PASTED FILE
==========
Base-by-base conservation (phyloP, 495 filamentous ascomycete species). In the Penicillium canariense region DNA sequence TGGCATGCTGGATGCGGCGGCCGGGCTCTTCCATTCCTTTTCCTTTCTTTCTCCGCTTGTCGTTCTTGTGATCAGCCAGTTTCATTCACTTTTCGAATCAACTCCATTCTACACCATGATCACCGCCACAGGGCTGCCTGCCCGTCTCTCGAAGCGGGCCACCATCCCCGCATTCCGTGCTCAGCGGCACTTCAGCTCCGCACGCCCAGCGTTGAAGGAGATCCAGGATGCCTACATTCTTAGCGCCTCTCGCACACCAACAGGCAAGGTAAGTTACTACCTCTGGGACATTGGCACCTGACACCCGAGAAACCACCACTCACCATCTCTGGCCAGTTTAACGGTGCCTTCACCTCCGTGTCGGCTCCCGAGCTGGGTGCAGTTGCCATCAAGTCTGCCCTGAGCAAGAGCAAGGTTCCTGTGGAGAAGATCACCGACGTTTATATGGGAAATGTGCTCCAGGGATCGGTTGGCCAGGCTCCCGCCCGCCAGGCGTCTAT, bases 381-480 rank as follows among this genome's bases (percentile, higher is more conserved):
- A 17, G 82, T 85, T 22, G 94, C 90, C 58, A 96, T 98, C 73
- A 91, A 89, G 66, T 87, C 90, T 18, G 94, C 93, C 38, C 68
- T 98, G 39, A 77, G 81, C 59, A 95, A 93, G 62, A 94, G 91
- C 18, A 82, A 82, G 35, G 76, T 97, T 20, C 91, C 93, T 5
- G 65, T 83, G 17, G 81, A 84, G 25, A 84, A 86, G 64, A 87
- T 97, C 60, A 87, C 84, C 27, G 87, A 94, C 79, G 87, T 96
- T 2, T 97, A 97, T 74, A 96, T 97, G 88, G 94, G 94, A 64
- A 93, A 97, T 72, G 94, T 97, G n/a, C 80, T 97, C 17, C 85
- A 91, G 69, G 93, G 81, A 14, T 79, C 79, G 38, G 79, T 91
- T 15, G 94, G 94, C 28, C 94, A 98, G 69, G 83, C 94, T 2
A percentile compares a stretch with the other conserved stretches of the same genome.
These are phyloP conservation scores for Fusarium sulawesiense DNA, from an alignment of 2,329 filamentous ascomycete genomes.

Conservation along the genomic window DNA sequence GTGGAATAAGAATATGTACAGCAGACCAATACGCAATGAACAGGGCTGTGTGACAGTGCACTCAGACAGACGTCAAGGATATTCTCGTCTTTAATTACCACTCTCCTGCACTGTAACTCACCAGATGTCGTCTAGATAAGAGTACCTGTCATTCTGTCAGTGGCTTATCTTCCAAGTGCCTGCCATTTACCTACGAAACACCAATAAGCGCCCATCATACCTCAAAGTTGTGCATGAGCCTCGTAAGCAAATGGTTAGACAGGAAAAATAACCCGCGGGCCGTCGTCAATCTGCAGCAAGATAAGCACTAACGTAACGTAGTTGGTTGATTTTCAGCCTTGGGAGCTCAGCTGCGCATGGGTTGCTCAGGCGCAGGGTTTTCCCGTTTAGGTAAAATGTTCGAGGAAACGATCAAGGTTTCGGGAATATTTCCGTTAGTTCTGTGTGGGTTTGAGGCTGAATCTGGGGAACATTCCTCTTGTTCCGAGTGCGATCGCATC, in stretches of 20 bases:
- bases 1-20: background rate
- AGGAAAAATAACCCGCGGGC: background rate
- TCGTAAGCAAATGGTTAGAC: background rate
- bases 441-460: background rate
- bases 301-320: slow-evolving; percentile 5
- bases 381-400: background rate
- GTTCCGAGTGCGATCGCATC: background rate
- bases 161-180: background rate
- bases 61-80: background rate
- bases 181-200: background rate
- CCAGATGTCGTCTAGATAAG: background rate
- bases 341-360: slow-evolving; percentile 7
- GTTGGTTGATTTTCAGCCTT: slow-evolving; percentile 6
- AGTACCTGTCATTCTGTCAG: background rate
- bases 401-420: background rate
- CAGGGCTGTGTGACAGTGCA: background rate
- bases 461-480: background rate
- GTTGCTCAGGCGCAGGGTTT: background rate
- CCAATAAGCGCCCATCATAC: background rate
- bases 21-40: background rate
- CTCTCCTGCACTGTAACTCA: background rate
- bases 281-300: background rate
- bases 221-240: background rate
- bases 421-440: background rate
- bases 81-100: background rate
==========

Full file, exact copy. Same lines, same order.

Base-by-base conservation (phyloP, 495 filamentous ascomycete species). In the Penicillium canariense region DNA sequence TGGCATGCTGGATGCGGCGGCCGGGCTCTTCCATTCCTTTTCCTTTCTTTCTCCGCTTGTCGTTCTTGTGATCAGCCAGTTTCATTCACTTTTCGAATCAACTCCATTCTACACCATGATCACCGCCACAGGGCTGCCTGCCCGTCTCTCGAAGCGGGCCACCATCCCCGCATTCCGTGCTCAGCGGCACTTCAGCTCCGCACGCCCAGCGTTGAAGGAGATCCAGGATGCCTACATTCTTAGCGCCTCTCGCACACCAACAGGCAAGGTAAGTTACTACCTCTGGGACATTGGCACCTGACACCCGAGAAACCACCACTCACCATCTCTGGCCAGTTTAACGGTGCCTTCACCTCCGTGTCGGCTCCCGAGCTGGGTGCAGTTGCCATCAAGTCTGCCCTGAGCAAGAGCAAGGTTCCTGTGGAGAAGATCACCGACGTTTATATGGGAAATGTGCTCCAGGGATCGGTTGGCCAGGCTCCCGCCCGCCAGGCGTCTAT, bases 381-480 rank as follows among this genome's bases (percentile, higher is more conserved):
- A 17, G 82, T 85, T 22, G 94, C 90, C 58, A 96, T 98, C 73
- A 91, A 89, G 66, T 87, C 90, T 18, G 94, C 93, C 38, C 68
- T 98, G 39, A 77, G 81, C 59, A 95, A 93, G 62, A 94, G 91
- C 18, A 82, A 82, G 35, G 76, T 97, T 20, C 91, C 93, T 5
- G 65, T 83, G 17, G 81, A 84, G 25, A 84, A 86, G 64, A 87
- T 97, C 60, A 87, C 84, C 27, G 87, A 94, C 79, G 87, T 96
- T 2, T 97, A 97, T 74, A 96, T 97, G 88, G 94, G 94, A 64
- A 93, A 97, T 72, G 94, T 97, G n/a, C 80, T 97, C 17, C 85
- A 91, G 69, G 93, G 81, A 14, T 79, C 79, G 38, G 79, T 91
- T 15, G 94, G 94, C 28, C 94, A 98, G 69, G 83, C 94, T 2
A percentile compares a stretch with the other conserved stretches of the same genome.
These are phyloP conservation scores for Fusarium sulawesiense DNA, from an alignment of 2,329 filamentous ascomycete genomes.

Conservation along the genomic window DNA sequence GTGGAATAAGAATATGTACAGCAGACCAATACGCAATGAACAGGGCTGTGTGACAGTGCACTCAGACAGACGTCAAGGATATTCTCGTCTTTAATTACCACTCTCCTGCACTGTAACTCACCAGATGTCGTCTAGATAAGAGTACCTGTCATTCTGTCAGTGGCTTATCTTCCAAGTGCCTGCCATTTACCTACGAAACACCAATAAGCGCCCATCATACCTCAAAGTTGTGCATGAGCCTCGTAAGCAAATGGTTAGACAGGAAAAATAACCCGCGGGCCGTCGTCAATCTGCAGCAAGATAAGCACTAACGTAACGTAGTTGGTTGATTTTCAGCCTTGGGAGCTCAGCTGCGCATGGGTTGCTCAGGCGCAGGGTTTTCCCGTTTAGGTAAAATGTTCGAGGAAACGATCAAGGTTTCGGGAATATTTCCGTTAGTTCTGTGTGGGTTTGAGGCTGAATCTGGGGAACATTCCTCTTGTTCCGAGTGCGATCGCATC, in stretches of 20 bases:
- bases 1-20: background rate
- AGGAAAAATAACCCGCGGGC: background rate
- TCGTAAGCAAATGGTTAGAC: background rate
- bases 441-460: background rate
- bases 301-320: slow-evolving; percentile 5
- bases 381-400: background rate
- GTTCCGAGTGCGATCGCATC: background rate
- bases 161-180: background rate
- bases 61-80: background rate
- bases 181-200: background rate
- CCAGATGTCGTCTAGATAAG: background rate
- bases 341-360: slow-evolving; percentile 7
- GTTGGTTGATTTTCAGCCTT: slow-evolving; percentile 6
- AGTACCTGTCATTCTGTCAG: background rate
- bases 401-420: background rate
- CAGGGCTGTGTGACAGTGCA: background rate
- bases 461-480: background rate
- GTTGCTCAGGCGCAGGGTTT: background rate
- CCAATAAGCGCCCATCATAC: background rate
- bases 21-40: background rate
- CTCTCCTGCACTGTAACTCA: background rate
- bases 281-300: background rate
- bases 221-240: background rate
- bases 421-440: background rate
- bases 81-100: background rate